Bank of America accused a 67-year-old man of stealing the $4-million Preston Hollow mansion that once belonged to restaurateur Norman Brinker earlier this year. The bank says John Mann of the Glorious Church of God in Christ International Ministries filed fraudulent deeds with Dallas County.
In Texas, it is remarkably easy to steal houses, and it’s a crime that can affect people at any income level.
“When you talk about theft of real estate, there are so many ways to do it,” attorney Lauren Cadilac says. “You can steal real estate in so many unique and creative ways in Texas.”
That’s because deeds are filed on the strength of notarized signatures, and they’re filed with clerks who aren’t required to verify them. So all it really takes is a fraudulent signature.
Here are five ways to avoid becoming the victim of real estate fraud.
1. Sign up for alerts at pfa.fidlar.com/TXDallas. The Dallas County Clerk’s office will notify you if a real estate document is recorded with your name.
2. Look up your house on the Dallas Central Appraisal District website, dcad.org, periodically to make sure everything is in order. Cadilac suggests doing it when you change your HVAC system’s air filter.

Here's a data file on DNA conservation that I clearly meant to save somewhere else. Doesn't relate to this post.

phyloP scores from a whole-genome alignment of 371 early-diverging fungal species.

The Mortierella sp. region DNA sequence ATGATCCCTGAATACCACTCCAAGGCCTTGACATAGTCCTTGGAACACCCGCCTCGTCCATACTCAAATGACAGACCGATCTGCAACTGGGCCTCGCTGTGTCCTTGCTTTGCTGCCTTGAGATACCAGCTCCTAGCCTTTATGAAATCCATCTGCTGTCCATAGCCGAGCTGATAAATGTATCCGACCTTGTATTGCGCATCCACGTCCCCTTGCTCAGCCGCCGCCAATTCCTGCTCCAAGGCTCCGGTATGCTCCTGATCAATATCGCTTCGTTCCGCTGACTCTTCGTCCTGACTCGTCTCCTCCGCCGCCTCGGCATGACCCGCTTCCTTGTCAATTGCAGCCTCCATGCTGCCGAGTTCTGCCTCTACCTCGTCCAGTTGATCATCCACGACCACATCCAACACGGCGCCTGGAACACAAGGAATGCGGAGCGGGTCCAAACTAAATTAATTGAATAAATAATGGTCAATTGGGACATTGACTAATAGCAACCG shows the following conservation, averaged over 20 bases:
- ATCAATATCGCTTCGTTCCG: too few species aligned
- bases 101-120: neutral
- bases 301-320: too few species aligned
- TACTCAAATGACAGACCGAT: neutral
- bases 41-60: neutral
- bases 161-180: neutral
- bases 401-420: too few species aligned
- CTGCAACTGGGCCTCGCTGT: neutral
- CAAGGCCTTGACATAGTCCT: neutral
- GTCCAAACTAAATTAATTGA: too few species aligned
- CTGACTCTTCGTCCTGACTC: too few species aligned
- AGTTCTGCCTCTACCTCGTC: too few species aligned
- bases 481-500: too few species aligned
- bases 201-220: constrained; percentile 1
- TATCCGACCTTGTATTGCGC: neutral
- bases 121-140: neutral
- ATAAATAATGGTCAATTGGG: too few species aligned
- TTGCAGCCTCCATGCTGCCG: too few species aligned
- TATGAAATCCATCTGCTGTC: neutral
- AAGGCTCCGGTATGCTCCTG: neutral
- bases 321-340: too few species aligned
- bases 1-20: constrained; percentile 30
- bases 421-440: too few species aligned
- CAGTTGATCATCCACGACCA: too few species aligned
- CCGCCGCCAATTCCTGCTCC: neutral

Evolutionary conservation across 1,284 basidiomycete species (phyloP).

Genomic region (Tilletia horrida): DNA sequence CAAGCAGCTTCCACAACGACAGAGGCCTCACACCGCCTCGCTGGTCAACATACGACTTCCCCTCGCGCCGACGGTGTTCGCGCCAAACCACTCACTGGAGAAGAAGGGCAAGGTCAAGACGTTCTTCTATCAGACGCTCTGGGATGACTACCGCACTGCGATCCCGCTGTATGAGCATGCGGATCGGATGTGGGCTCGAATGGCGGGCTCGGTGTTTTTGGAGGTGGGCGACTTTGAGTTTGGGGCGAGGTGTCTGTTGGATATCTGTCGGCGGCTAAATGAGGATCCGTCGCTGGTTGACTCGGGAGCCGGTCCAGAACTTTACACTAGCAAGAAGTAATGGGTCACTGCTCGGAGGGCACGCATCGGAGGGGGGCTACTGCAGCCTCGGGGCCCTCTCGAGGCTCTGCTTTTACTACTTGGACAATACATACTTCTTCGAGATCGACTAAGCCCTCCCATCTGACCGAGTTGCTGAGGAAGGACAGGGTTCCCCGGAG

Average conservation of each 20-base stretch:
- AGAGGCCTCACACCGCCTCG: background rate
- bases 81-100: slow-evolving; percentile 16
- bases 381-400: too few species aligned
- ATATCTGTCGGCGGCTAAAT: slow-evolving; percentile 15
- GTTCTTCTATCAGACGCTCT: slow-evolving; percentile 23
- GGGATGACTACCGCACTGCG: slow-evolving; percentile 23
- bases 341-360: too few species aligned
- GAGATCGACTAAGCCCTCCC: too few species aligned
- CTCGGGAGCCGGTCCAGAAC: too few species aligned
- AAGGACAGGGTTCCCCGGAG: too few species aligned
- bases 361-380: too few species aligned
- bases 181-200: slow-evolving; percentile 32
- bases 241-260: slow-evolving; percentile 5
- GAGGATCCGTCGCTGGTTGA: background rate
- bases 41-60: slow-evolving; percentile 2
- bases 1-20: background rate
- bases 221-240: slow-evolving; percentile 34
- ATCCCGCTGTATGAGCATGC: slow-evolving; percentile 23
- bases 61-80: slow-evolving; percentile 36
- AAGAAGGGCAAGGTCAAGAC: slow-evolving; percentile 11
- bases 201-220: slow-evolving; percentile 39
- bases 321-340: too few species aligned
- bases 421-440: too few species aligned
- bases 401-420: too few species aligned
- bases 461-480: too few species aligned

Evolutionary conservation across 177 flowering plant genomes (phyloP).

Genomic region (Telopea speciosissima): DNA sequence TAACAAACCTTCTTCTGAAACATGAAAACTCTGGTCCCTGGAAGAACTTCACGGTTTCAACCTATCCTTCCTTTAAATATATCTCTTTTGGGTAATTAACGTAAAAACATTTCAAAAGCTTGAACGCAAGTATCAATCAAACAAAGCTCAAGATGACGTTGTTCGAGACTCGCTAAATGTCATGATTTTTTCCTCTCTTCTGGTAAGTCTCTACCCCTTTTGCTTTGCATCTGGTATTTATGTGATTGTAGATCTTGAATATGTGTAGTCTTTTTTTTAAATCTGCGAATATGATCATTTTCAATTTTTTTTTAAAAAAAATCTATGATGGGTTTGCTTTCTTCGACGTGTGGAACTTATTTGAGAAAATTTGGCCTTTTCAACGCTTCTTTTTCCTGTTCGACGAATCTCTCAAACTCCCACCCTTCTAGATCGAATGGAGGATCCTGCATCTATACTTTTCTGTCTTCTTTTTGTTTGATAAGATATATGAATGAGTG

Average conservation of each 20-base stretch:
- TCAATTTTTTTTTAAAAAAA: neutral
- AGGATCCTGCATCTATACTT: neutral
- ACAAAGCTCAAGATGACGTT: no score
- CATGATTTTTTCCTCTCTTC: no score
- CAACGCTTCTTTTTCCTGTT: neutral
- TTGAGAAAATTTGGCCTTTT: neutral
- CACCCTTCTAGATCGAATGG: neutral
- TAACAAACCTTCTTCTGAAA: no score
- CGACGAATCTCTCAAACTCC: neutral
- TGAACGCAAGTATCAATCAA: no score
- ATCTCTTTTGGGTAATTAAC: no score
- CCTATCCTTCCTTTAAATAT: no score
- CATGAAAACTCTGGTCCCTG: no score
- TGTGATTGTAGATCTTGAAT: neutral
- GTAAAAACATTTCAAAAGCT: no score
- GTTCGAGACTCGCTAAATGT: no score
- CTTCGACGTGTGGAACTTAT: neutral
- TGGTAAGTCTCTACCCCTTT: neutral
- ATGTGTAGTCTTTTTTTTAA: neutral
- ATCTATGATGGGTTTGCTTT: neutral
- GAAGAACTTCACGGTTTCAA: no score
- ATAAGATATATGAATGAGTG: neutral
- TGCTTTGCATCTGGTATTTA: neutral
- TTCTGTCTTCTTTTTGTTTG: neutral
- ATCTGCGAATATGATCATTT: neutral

3. Put your house in a trust. Hiring a lawyer to create a trust keeps your name off the public record associated with your house, which adds a layer of protection.
4. Make sure you know what you’re buying. “We had a case where two people bought the same piece of land off Craigslist,” Cadilac says. “We found out that the dude sold the same piece of land to five people in the same day.”
5. Make sure you know what you’re renting. Cadilac represented a woman who paid a $2,000 deposit and moved into a house after answering a Craigslist ad. The “broker” who leased it to her turned out to be a scammer with no connection to the house. The home’s owners evicted her, and she lost her $2,000.